Poblano Pozole - Hominy

Poblano Pozole

Poblano Pozole

The main reason I chose to make Pozole is for the hominy, or what I’ve been describing as “big-ass corn”.

Every time I walk through Kensington Market, I see the dried hominy out front of the Mexican grocers, and wonder what people use them for. At the time, I didn’t know they were called ‘hominy’ – the signs said other things, and I never actually asked. I was always really intrigued by the big-ass corn, though.

Hominy, or 'Maiz Mote Pelado'

Not long ago, I was reading about hominy and found out that it’s commonly used in stews, including Pozole. A relative of corn, it’s also used to make corn flour, used in tamales and corn tortillas. I got some great advice from someone who worked at the shop, and he pointed out the difference between the hominy I needed and the others. For Pozole, you need to get the hominy that has been skinned, ‘mote pelado’.

Pozole - Hominy
Hominy, hominy, hominy

I ended up buying canned hominy, as well as dried. Since this is the first time I’m using hominy, I thought it would be best to use the canned. Next time, however, I will be cooking them up from dried.

How do they taste? Not like corn kernels, so I really don’t recommend substituting (although some recipes will say you can). Cooked hominy tastes much more like corn chips or corn tortillas – a nice toasty flavour, and a soft texture. It might be closer to popped corn than niblets.

The Verdict:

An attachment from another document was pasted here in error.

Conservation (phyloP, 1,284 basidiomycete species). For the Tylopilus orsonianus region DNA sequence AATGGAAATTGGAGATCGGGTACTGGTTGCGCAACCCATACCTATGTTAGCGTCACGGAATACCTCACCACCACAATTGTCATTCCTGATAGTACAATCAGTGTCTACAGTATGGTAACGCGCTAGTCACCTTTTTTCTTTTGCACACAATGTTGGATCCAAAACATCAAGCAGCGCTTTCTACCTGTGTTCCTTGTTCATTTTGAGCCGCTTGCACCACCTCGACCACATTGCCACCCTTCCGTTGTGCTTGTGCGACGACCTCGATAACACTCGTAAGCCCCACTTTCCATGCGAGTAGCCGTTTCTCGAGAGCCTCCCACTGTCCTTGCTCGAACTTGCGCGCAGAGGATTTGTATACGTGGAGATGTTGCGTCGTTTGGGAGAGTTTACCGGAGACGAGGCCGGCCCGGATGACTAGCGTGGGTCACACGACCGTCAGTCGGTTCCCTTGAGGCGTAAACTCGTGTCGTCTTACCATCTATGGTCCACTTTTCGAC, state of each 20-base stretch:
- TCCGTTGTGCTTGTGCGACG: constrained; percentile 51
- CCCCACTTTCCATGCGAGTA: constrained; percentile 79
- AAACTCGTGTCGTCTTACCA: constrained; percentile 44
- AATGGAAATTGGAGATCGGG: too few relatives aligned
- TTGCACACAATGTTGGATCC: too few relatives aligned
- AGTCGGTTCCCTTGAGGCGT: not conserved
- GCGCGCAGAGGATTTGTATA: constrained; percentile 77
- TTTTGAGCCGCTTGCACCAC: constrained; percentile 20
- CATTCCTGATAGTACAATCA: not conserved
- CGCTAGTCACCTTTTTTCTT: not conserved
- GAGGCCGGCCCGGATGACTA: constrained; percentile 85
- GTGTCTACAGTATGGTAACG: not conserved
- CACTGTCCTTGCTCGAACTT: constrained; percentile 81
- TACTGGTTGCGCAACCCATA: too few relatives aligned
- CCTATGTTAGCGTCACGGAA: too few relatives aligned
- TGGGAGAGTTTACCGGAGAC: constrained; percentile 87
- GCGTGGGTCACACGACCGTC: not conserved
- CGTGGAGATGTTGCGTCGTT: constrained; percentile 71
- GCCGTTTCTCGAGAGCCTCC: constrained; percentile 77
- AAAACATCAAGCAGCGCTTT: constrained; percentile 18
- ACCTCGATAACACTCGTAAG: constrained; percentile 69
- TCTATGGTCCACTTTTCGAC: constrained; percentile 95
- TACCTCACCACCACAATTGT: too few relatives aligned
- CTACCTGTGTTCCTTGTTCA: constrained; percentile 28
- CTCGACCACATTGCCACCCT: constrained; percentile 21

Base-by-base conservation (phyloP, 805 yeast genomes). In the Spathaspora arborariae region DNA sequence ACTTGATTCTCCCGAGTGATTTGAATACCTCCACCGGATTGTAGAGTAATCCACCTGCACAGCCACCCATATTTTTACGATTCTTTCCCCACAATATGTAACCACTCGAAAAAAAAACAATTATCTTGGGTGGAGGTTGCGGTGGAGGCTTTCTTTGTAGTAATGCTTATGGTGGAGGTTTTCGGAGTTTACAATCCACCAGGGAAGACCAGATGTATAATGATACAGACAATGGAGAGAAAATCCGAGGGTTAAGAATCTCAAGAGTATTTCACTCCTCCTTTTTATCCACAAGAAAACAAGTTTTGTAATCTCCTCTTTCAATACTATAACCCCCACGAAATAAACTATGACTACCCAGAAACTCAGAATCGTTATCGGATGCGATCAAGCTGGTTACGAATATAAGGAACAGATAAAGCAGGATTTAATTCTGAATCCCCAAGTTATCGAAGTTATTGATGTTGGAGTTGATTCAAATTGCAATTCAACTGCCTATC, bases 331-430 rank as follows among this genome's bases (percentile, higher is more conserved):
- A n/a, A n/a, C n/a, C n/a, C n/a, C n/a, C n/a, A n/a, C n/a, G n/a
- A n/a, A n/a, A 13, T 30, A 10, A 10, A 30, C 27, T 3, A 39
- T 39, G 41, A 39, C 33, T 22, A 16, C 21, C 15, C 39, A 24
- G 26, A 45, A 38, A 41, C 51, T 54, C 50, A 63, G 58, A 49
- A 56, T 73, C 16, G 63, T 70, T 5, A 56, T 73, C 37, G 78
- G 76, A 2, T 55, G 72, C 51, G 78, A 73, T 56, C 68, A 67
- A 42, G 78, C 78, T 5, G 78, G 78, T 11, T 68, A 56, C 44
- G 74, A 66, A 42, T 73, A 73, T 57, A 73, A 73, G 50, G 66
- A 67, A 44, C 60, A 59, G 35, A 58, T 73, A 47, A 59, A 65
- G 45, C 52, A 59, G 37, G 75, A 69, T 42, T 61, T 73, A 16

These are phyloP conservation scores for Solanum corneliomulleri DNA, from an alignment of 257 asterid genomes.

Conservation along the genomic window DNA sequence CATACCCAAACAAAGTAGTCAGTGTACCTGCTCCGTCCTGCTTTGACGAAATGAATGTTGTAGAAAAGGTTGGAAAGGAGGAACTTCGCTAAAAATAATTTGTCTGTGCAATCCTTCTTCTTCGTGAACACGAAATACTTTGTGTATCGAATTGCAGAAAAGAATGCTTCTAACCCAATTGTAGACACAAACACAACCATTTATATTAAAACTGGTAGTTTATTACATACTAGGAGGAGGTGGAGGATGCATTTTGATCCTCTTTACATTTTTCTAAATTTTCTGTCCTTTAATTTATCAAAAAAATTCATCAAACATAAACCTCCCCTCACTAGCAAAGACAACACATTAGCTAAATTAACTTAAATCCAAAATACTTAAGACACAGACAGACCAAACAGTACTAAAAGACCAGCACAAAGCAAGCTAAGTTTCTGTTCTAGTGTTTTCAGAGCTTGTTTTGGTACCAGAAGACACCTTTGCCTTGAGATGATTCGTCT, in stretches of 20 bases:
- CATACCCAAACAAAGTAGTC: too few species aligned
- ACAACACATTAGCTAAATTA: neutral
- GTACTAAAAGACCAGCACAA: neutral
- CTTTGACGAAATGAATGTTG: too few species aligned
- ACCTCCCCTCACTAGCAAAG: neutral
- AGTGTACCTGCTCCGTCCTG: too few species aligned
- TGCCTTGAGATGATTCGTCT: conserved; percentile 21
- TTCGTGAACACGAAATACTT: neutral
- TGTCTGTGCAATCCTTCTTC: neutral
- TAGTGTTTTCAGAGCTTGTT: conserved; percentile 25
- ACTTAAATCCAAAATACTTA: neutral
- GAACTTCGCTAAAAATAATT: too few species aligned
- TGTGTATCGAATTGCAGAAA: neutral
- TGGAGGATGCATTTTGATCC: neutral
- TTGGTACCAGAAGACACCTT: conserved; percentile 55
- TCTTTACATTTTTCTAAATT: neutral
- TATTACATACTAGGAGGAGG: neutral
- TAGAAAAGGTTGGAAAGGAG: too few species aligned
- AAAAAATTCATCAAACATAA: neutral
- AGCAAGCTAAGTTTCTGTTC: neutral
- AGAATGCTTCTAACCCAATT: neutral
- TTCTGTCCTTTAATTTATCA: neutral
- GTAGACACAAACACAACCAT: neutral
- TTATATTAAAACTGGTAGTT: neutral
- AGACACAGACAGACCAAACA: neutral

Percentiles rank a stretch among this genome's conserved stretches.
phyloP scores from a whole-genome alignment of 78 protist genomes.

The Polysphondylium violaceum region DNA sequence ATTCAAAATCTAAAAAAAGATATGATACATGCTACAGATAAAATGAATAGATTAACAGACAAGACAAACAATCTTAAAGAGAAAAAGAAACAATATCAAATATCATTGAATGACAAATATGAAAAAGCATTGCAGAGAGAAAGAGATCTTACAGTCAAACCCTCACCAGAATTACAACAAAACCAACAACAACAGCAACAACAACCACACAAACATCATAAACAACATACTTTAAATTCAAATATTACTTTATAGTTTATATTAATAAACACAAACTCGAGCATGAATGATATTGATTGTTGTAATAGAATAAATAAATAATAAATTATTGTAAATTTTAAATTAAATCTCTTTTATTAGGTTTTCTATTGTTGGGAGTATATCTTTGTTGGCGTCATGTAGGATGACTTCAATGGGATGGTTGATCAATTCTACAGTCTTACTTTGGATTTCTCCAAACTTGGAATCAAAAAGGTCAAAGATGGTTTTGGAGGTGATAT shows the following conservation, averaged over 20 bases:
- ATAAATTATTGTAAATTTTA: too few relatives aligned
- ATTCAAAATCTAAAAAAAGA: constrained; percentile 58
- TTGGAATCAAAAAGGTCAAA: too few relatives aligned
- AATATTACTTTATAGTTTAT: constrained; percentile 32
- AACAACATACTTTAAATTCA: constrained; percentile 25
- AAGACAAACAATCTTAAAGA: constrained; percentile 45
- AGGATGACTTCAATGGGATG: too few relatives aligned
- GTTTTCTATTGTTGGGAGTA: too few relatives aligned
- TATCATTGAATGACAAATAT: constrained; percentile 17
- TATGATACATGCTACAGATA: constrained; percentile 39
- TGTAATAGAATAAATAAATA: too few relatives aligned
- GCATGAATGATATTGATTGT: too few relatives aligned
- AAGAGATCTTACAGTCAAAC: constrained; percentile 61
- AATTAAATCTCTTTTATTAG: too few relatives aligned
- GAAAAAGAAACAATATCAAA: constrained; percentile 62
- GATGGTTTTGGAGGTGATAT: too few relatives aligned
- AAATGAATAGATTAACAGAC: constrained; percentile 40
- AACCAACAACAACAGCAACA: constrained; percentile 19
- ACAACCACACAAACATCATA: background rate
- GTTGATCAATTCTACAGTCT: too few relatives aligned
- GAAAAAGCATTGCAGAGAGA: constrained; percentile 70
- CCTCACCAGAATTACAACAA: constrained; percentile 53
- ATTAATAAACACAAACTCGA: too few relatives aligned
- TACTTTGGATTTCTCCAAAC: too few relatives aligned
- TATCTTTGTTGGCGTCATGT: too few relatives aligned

Oh yeah, I made a stew with the hominy! This was a really fun stew that I would recommend to anyone who likes chili, but wants to mix it up a bit. It’s a great excuse to use poblanos and tomatillos, if you can get them. It’s easy to make as a vegetarian or meatatarian dish. Not a boring brothy soup, it’s hearty, a little bit tart, a little bit spicy and very satisfying.

Poblano Pozole

based on this recipe from Epicurious.com.

6 servings


  • 1 1/4 teaspoons olive oil
  • 1/2 cup diced onion
  • 1/4 cup diced celery
  • 2 tablespoons chopped fresh cilantro, divided
  • 2 cloves garlic, chopped
  • 1/2 pound protein (I used seitan)
  • 1 1/2 cup cooked hominy (can use canned, if drained and well rinsed)
  • 1/2 cup diced Poblano pepper
  • 3 ounces canned tomatillos, diced (I used 4 oven-roasted tomatillos)
  • 2 teaspoons cumin seeds
  • 2 teaspoons dark chile powder
  • 1 dried Guajillo chile, whole (optional)
  • 1 teaspoon oregano
  • 1 teaspoon ground coriander (optional)
  • Salt and freshly ground black pepper
  • 2 3/4 cups light-flavoured stock (i.e. vegetable, chicken, etc.)


  1. Sauté onion and celery in oil in a large heavy pot, over medium-high heat. Add 1 tbsp cilantro and garlic in panand cook until the onion softens.
  2. Add protein and brown on all sides (approximately 5 minutes for seitan or tofu, and about 10 minutes for raw meat).
  3. Add Poblanos and tomatillos, stir well. Add hominy, cumin, chili powder, Guajillo chile, coriander, oregano, salt, pepper and stock.
  4. Bring to the boil. Lower to medium-low heat, cover and simmer for 30-45 minutes.
  5. Stir in remaining 1 tablespoon cilantro; serve.